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Bush Is Inflating Pentagon's Budget

Author: Lawrence J. Korb, Senior Fellow, Center for American Progress
January 29, 2002


IN HIS SPEECH last Wednesday defending and beginning the campaign for his proposed $382 billion defense budget for fiscal 2002, President George W. Bush made some good points. He also made many misleading ones.

The president is right when he proclaims that the U.S. military should have all the money it needs to fight the war on terrorism.

But he is simply wrong that the military's role in that war for next year justifies an increase of $48 billion - or 14.3 percent - in next year's budget.

He is correct when he says the Pentagon should spend more on the precision weapons that proved so successful in Afghanistan.

But he is incorrect that spending on these tools of modern warfare justifies a budget larger than what we spent on average each year to win the Cold War and that will be nearly $80 billion higher than President Bill Clinton's last budget.

Does the war against terrorism justify such an increase? Hardly. The cost of the military campaign against Afghanistan has been about $6 billion, or $1.5 billion a month. Moreover, now that the military campaign is winding down, the monthly cost to the Pentagon will drop. Bush's proposed 2003 budget estimates that the cost of the war next year will be about $10 billion, or less than a billion a month. And the Pentagon has already received a $20 billion supplement to its 2002 budget to prosecute the war, far more than it will spend on that conflict.

Paradoxically, the war against terrorism has actually undermined the rationale for increasing the defense budget at all. According to his campaign rhetoric, Bush was inheriting a military that was in terrible shape because of a decade of neglect by the Clinton administration. The performance of the U.S. armed forces in Afghanistan showed just what excellent shape it was already in.

In addition, the threats from such potential American foes as Russia and China have decreased markedly. The Russians have not only shared intelligence with us, they have also persuaded the former Soviet republics of Uzbekistan and Kyrgyzstan, which border Afghanistan, to allow U.S. troops to launch attacks against al-Qaida and the Taliban from their territory.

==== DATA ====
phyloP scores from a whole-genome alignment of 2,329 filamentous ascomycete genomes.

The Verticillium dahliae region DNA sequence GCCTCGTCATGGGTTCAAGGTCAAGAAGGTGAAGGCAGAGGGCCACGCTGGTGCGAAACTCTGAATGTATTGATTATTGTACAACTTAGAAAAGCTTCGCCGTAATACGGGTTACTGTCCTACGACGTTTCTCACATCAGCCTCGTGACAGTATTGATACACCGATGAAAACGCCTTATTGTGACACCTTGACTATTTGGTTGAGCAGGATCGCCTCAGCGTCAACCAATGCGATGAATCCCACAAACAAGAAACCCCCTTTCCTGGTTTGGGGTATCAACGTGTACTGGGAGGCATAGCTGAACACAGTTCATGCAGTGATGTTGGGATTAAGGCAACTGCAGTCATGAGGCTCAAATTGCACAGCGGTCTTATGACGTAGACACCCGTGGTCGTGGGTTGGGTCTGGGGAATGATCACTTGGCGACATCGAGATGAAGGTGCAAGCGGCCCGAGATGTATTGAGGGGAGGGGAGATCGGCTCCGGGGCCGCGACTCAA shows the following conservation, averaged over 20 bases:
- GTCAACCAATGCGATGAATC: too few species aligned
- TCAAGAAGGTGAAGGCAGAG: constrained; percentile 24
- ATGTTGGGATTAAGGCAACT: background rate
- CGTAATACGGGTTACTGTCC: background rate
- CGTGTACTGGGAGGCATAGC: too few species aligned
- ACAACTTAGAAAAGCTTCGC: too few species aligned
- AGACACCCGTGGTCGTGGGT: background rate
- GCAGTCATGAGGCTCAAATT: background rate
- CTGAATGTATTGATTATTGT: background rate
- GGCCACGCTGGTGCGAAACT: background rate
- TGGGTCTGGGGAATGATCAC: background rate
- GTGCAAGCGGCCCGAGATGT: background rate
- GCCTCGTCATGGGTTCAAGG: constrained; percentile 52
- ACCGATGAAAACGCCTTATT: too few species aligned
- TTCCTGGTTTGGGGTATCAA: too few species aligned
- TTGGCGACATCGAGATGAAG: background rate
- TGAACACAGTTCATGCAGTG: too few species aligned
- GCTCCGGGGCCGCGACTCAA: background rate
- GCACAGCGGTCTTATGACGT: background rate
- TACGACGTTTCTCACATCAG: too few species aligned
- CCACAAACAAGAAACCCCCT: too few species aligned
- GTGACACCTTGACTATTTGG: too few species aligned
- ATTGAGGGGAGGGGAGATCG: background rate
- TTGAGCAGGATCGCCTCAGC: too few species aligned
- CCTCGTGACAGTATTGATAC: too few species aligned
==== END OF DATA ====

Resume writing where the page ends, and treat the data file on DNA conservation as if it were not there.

The Chinese have been especially cooperative. The rulers in Beijing have shared intelligence on al-Qaida and the Taliban, and have leaned on their long-time ally Pakistan to support the U.S. campaign in Afghanistan and clamp down on terrorists at home.

Bush's statement that the U.S. military should invest more in new technologies also supports his campaign pledge to transform the military. But in his campaign, the president said he would get the money for transformation by canceling the Cold War relics that the Pentagon continued to purchase during the 1990s. As late as last August, Bush himself was saying that the country could not afford to have the Pentagon buy all these systems. But his proposed 2003 budget does not cancel a single one of these systems. It simply adds the new systems on top of the old.

The new technologies are not only more effective and more suited to the threats of the 21st century than the Cold War systems, they are much cheaper. The Joint Direct Attack Munition - a smart bomb guided by signals from a global positioning network and used so successfully by the Navy and Air Force to bomb frontline Taliban positions - costs only $25,000. The total budget for the Special Forces of all the armed services is only $3.5 billion. Unmanned aircraft like the Predator, which not only scanned the Afghan battlefield but fired missiles into Taliban strongholds, cost only $20 million each.

What is driving up the defense budget to unprecedented heights are Cold-War-type programs such as the $70-billion F-22 fighter, the $65-billion new attack submarine program, the $15-billion Crusader artillery piece, the $43-billion Comanche helicopter, the $36-billion V-22 aircraft and the $250-billion national missile defense program.

Harry Stonecipher, vice chairman of Boeing Co., one of the nation's largest defense contractors, captured the essence of the president's approach. Last October, Stonecipher said that before Sept. 11, the military services had to make "some hard choices" about what to buy, but "the purse is now open" and any member of Congress who argues that "we don't have the resources to defend America ... won't be there after November of next year."

Let's hope that Stonecipher and Bush are wrong and that Congress will make the hard choices Bush did not.

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